Marshall V. King
Dining a La King
As a kid, Paul Cataldo didn’t know what to do with arugula.
Believe me, he’s figured it out.
The owner of Antonio’s Italian Restaurant, 1105 Goshen Ave., runs a restaurant named for his late father. And his father grew the bitter green in the garden and kept adding it to salads.
Over time, Paul grew to like it and as a restaurant owner started using it as well.
He also uses romaine and a blend of other greens, as well as mint, in his salads.
And there’s a garden next to the restaurant from which some of the restaurant’s plates are filled during the summer.
Four years ago, Cataldo had a lot of eggplant at the end of the summer and was trying to figure out what to do with them.
So he dredged slices in bread crumbs, fried them in butter and stacked them with sliced tomatoes and mozzarella. It’s a take on a caprese salad.
An employee had the idea of adding honey to a dressing, so they made one with balsamic, the house vinaigrette and honey.
They tossed it with arugula and romaine, red onion, kalamata olives, mushrooms, croutons and mint.
The blend of ingredients and fontinella cheese went on top of the stack.
And a glorious salad emerged on a plate.
This is a salad that feeds at least two. And it’s got a range of flavors that few salads have.
The bitter greens and sweet dressing play off each other.
The mint adds a note to the greens.
The eggplant, tomato and cheese are different textures and temperatures.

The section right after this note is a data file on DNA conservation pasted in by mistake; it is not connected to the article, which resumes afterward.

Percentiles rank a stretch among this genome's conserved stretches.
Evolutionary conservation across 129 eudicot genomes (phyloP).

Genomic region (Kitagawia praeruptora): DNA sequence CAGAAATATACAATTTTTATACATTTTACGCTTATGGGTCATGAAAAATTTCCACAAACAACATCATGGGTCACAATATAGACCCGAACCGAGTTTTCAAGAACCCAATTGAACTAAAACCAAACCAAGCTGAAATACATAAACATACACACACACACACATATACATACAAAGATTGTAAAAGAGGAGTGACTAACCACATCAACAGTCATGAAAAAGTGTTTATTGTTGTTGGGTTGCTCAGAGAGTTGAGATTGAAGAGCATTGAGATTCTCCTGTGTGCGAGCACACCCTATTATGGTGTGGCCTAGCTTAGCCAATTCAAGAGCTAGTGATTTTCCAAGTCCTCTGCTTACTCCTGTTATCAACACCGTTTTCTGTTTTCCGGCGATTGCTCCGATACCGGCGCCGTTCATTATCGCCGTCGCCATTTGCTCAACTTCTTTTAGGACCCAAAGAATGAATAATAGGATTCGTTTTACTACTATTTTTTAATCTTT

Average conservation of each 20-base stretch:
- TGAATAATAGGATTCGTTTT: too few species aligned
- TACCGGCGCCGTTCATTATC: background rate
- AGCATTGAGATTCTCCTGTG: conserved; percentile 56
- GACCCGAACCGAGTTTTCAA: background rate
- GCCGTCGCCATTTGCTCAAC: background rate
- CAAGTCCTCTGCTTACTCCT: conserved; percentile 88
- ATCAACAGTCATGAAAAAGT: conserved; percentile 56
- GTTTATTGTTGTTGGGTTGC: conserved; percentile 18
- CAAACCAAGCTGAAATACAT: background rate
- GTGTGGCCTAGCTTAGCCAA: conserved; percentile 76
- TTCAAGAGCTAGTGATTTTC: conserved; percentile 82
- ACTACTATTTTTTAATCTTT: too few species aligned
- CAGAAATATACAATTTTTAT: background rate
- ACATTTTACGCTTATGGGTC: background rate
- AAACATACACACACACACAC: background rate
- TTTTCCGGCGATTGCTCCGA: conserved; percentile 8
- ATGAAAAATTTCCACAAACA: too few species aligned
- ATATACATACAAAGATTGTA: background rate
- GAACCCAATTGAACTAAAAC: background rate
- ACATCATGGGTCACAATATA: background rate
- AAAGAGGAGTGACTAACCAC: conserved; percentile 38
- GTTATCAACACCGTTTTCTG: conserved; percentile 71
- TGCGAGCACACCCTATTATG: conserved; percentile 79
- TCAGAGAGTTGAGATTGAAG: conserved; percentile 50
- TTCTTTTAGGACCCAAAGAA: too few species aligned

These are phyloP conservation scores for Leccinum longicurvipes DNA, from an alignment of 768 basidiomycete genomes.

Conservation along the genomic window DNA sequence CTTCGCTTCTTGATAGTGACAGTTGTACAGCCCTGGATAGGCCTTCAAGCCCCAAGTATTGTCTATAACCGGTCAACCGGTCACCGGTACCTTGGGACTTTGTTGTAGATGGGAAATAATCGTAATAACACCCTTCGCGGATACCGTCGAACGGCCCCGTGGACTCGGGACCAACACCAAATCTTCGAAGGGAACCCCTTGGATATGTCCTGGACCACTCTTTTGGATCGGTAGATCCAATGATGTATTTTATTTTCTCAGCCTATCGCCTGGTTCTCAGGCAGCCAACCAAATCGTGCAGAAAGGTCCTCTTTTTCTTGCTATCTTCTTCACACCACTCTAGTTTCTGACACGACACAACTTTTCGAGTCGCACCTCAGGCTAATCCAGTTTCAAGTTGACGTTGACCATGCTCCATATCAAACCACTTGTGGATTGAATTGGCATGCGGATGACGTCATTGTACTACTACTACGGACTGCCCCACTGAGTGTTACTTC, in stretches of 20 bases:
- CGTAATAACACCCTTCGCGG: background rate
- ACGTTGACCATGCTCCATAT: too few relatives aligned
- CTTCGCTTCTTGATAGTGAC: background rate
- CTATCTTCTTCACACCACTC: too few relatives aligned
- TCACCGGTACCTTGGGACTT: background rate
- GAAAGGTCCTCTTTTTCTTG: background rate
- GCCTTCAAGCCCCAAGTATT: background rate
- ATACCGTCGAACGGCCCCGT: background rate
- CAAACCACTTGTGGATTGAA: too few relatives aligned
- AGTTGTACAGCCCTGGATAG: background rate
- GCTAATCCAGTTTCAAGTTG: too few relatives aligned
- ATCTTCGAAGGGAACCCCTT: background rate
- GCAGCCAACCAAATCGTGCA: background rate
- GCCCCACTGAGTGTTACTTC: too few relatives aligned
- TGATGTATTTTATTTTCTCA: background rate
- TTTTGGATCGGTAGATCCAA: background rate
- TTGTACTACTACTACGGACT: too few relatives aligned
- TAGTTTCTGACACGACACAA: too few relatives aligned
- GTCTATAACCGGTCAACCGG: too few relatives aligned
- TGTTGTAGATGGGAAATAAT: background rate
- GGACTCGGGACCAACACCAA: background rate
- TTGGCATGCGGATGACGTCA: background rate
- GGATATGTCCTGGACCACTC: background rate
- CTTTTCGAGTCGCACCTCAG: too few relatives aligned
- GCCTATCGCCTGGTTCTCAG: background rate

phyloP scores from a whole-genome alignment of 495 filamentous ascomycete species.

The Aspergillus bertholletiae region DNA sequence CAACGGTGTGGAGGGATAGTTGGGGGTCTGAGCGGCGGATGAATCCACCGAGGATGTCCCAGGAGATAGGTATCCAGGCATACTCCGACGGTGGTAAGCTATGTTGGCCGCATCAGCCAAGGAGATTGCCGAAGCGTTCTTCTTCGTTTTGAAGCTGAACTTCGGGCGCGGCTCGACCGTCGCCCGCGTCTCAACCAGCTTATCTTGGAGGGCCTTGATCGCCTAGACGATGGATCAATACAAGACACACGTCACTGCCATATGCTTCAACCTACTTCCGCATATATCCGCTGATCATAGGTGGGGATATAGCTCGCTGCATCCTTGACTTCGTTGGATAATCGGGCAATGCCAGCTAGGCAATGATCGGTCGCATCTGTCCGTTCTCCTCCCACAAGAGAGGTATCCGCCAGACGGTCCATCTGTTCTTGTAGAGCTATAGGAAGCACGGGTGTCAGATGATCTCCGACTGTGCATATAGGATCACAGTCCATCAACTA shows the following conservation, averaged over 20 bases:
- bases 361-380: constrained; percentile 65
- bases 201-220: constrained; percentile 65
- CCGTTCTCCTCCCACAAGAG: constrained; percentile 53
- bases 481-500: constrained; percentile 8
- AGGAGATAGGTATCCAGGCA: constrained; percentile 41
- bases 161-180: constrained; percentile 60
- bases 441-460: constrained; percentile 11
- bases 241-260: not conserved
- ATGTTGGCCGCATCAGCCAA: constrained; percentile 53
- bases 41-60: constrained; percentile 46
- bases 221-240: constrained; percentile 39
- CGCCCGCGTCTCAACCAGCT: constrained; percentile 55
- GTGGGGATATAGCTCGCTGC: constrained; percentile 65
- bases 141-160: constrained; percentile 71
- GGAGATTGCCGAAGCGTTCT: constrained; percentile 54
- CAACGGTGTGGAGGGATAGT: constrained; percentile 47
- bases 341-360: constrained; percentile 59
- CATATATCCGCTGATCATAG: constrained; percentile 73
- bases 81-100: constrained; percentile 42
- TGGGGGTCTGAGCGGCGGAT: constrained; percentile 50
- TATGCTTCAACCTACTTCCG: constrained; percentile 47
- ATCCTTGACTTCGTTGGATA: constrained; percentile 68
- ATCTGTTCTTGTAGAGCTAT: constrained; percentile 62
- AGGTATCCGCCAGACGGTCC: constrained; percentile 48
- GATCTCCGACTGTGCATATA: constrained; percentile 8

And this $10.95 salad is amazing.
I’ve eaten enough of them over the last number of years that I can tell when Cataldo makes it or one of his staff. His are always slightly better, but no matter who makes the salad, it is one of the best salads in Elkhart County.
Is it the best? We’ll see, but it’ a clear finalist for the best salad you can buy in Elkhart County (five out of five stars). It joins Constant Spring as a finalist.
Readers also recommended the Black & Bleu salad on the menu that former Antonio’s chef Ashley Beachy created. It’s got a ton of flavor too.
And you can get the arugula salad without the eggplant stack for $8.95. That travels home in a to-go box better. But it’s got less going on flavor-wise.
Cataldo is proud of his tomato salad too, but that won’t be ready until later this summer when they’re ripe.
At Dandino’s Restaurant & Lounge, 1407 Elkhart Road, Goshen, the Allberry family has been serving a range of fish, steaks and seafood for decades. But the salads are incredibly popular too. And the list of them is expanding.
I got a chicken chef salad to go last week. A reader recommended the chef with blackened chicken, so I bit on that.
And I got it with the French bacon dressing, which they make in-house at the restaurant that is the closest thing Goshen has to a supper club.
The egg, cheese and chicken intermingled with the iceberg and romaine lettuces. I’ve written before about how I feel about iceberg.
But the biggest reason to like the salad at Dandino’s isn’t the lettuce or toppings. It’s the croutons.
They’re big hunks of bread. They’re crunchy. And they have a lot of flavor.
The reason is that they make them by deep-frying leftover bread, according to manager Morgan Flora.
They could be cut a little smaller. And they can’t be incredibly healthy. But they’re mighty good.
The restaurant is also serving strawberry chicken salad ($7) and both steak or chicken on chef or caesar salads, she said. There’s also a blueberry Waldorf salad at the moment.
“They’re very popular,” she said, particularly at lunch.
I get why. They won’t be a finalist in Salad Quest. But I am curious about that blueberry Waldorf salad, which I wasn’t aware of until the interview. (3 1/2 out of five)
Salad Quest may take all summer to finish. That’s just fine.
I’m hungry. Let’s eat.
Marshall V. King is managing editor and food columnist for The Elkhart Truth. You can reach him at firstname.lastname@example.org, 574-296-5805, via Twitter @hungrymarshall or the Dining A La King Facebook page.